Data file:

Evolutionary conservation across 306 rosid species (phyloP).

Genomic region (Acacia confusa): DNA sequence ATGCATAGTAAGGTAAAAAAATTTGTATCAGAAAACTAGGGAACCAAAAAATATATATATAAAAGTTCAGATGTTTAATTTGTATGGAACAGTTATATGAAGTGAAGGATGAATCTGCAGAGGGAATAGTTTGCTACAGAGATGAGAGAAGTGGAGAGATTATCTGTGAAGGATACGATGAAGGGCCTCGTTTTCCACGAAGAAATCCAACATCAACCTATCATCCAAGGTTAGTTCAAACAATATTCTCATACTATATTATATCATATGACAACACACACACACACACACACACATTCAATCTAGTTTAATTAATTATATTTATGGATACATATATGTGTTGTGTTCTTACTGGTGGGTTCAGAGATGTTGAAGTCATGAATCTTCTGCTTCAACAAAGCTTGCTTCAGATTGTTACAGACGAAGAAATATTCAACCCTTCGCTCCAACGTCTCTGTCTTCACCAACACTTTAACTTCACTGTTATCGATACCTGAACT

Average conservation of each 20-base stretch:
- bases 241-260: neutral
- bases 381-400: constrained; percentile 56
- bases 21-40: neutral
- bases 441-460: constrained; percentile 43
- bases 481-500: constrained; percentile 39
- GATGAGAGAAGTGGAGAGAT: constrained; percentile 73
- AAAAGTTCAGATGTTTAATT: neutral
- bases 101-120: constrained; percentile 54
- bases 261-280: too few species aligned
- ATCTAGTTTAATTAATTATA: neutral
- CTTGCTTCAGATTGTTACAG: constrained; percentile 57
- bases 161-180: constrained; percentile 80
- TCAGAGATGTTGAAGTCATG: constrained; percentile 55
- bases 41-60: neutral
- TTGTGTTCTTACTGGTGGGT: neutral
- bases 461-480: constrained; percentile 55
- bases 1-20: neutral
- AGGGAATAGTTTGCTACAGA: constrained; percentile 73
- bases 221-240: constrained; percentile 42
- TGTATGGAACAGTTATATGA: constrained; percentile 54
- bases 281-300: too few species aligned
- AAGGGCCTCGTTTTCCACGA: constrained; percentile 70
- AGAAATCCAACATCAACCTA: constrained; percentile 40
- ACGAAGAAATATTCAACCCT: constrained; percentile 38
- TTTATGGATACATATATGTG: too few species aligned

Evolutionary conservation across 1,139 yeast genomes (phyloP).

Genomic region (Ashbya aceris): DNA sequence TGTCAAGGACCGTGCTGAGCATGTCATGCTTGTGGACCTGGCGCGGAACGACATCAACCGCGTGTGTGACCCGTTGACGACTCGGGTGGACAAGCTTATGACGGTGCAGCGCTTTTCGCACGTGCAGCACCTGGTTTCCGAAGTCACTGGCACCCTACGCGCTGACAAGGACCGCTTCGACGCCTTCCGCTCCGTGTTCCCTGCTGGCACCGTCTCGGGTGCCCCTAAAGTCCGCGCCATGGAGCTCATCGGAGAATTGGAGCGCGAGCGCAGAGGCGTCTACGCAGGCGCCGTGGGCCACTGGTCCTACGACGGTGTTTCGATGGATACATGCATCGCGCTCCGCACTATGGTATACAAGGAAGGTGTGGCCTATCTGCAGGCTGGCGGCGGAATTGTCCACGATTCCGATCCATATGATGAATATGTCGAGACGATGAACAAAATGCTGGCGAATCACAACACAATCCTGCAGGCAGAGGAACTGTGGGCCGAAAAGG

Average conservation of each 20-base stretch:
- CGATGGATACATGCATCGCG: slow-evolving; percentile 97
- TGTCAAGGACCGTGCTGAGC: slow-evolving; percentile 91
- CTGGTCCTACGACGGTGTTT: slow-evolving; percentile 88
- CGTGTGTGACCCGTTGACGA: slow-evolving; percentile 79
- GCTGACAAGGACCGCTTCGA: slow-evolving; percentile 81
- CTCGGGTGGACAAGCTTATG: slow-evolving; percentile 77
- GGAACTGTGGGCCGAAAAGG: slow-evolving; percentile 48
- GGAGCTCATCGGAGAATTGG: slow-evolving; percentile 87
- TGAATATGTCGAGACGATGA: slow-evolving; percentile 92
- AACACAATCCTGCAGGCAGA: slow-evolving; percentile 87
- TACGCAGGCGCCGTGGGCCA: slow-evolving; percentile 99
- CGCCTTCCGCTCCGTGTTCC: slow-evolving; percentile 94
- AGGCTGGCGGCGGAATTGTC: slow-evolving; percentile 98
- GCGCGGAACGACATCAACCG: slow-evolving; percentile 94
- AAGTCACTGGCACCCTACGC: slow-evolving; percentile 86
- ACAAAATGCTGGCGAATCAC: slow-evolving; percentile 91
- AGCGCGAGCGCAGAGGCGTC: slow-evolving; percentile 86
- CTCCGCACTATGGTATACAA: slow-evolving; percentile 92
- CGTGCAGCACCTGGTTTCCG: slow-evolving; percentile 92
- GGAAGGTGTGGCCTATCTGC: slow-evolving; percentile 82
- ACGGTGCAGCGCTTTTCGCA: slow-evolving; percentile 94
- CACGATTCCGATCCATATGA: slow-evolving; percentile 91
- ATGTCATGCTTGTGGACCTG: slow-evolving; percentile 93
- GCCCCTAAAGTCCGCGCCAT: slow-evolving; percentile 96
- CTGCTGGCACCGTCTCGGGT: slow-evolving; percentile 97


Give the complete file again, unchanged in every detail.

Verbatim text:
Evolutionary conservation across 306 rosid species (phyloP).

Genomic region (Acacia confusa): DNA sequence ATGCATAGTAAGGTAAAAAAATTTGTATCAGAAAACTAGGGAACCAAAAAATATATATATAAAAGTTCAGATGTTTAATTTGTATGGAACAGTTATATGAAGTGAAGGATGAATCTGCAGAGGGAATAGTTTGCTACAGAGATGAGAGAAGTGGAGAGATTATCTGTGAAGGATACGATGAAGGGCCTCGTTTTCCACGAAGAAATCCAACATCAACCTATCATCCAAGGTTAGTTCAAACAATATTCTCATACTATATTATATCATATGACAACACACACACACACACACACACATTCAATCTAGTTTAATTAATTATATTTATGGATACATATATGTGTTGTGTTCTTACTGGTGGGTTCAGAGATGTTGAAGTCATGAATCTTCTGCTTCAACAAAGCTTGCTTCAGATTGTTACAGACGAAGAAATATTCAACCCTTCGCTCCAACGTCTCTGTCTTCACCAACACTTTAACTTCACTGTTATCGATACCTGAACT

Average conservation of each 20-base stretch:
- bases 241-260: neutral
- bases 381-400: constrained; percentile 56
- bases 21-40: neutral
- bases 441-460: constrained; percentile 43
- bases 481-500: constrained; percentile 39
- GATGAGAGAAGTGGAGAGAT: constrained; percentile 73
- AAAAGTTCAGATGTTTAATT: neutral
- bases 101-120: constrained; percentile 54
- bases 261-280: too few species aligned
- ATCTAGTTTAATTAATTATA: neutral
- CTTGCTTCAGATTGTTACAG: constrained; percentile 57
- bases 161-180: constrained; percentile 80
- TCAGAGATGTTGAAGTCATG: constrained; percentile 55
- bases 41-60: neutral
- TTGTGTTCTTACTGGTGGGT: neutral
- bases 461-480: constrained; percentile 55
- bases 1-20: neutral
- AGGGAATAGTTTGCTACAGA: constrained; percentile 73
- bases 221-240: constrained; percentile 42
- TGTATGGAACAGTTATATGA: constrained; percentile 54
- bases 281-300: too few species aligned
- AAGGGCCTCGTTTTCCACGA: constrained; percentile 70
- AGAAATCCAACATCAACCTA: constrained; percentile 40
- ACGAAGAAATATTCAACCCT: constrained; percentile 38
- TTTATGGATACATATATGTG: too few species aligned

Evolutionary conservation across 1,139 yeast genomes (phyloP).

Genomic region (Ashbya aceris): DNA sequence TGTCAAGGACCGTGCTGAGCATGTCATGCTTGTGGACCTGGCGCGGAACGACATCAACCGCGTGTGTGACCCGTTGACGACTCGGGTGGACAAGCTTATGACGGTGCAGCGCTTTTCGCACGTGCAGCACCTGGTTTCCGAAGTCACTGGCACCCTACGCGCTGACAAGGACCGCTTCGACGCCTTCCGCTCCGTGTTCCCTGCTGGCACCGTCTCGGGTGCCCCTAAAGTCCGCGCCATGGAGCTCATCGGAGAATTGGAGCGCGAGCGCAGAGGCGTCTACGCAGGCGCCGTGGGCCACTGGTCCTACGACGGTGTTTCGATGGATACATGCATCGCGCTCCGCACTATGGTATACAAGGAAGGTGTGGCCTATCTGCAGGCTGGCGGCGGAATTGTCCACGATTCCGATCCATATGATGAATATGTCGAGACGATGAACAAAATGCTGGCGAATCACAACACAATCCTGCAGGCAGAGGAACTGTGGGCCGAAAAGG

Average conservation of each 20-base stretch:
- CGATGGATACATGCATCGCG: slow-evolving; percentile 97
- TGTCAAGGACCGTGCTGAGC: slow-evolving; percentile 91
- CTGGTCCTACGACGGTGTTT: slow-evolving; percentile 88
- CGTGTGTGACCCGTTGACGA: slow-evolving; percentile 79
- GCTGACAAGGACCGCTTCGA: slow-evolving; percentile 81
- CTCGGGTGGACAAGCTTATG: slow-evolving; percentile 77
- GGAACTGTGGGCCGAAAAGG: slow-evolving; percentile 48
- GGAGCTCATCGGAGAATTGG: slow-evolving; percentile 87
- TGAATATGTCGAGACGATGA: slow-evolving; percentile 92
- AACACAATCCTGCAGGCAGA: slow-evolving; percentile 87
- TACGCAGGCGCCGTGGGCCA: slow-evolving; percentile 99
- CGCCTTCCGCTCCGTGTTCC: slow-evolving; percentile 94
- AGGCTGGCGGCGGAATTGTC: slow-evolving; percentile 98
- GCGCGGAACGACATCAACCG: slow-evolving; percentile 94
- AAGTCACTGGCACCCTACGC: slow-evolving; percentile 86
- ACAAAATGCTGGCGAATCAC: slow-evolving; percentile 91
- AGCGCGAGCGCAGAGGCGTC: slow-evolving; percentile 86
- CTCCGCACTATGGTATACAA: slow-evolving; percentile 92
- CGTGCAGCACCTGGTTTCCG: slow-evolving; percentile 92
- GGAAGGTGTGGCCTATCTGC: slow-evolving; percentile 82
- ACGGTGCAGCGCTTTTCGCA: slow-evolving; percentile 94
- CACGATTCCGATCCATATGA: slow-evolving; percentile 91
- ATGTCATGCTTGTGGACCTG: slow-evolving; percentile 93
- GCCCCTAAAGTCCGCGCCAT: slow-evolving; percentile 96
- CTGCTGGCACCGTCTCGGGT: slow-evolving; percentile 97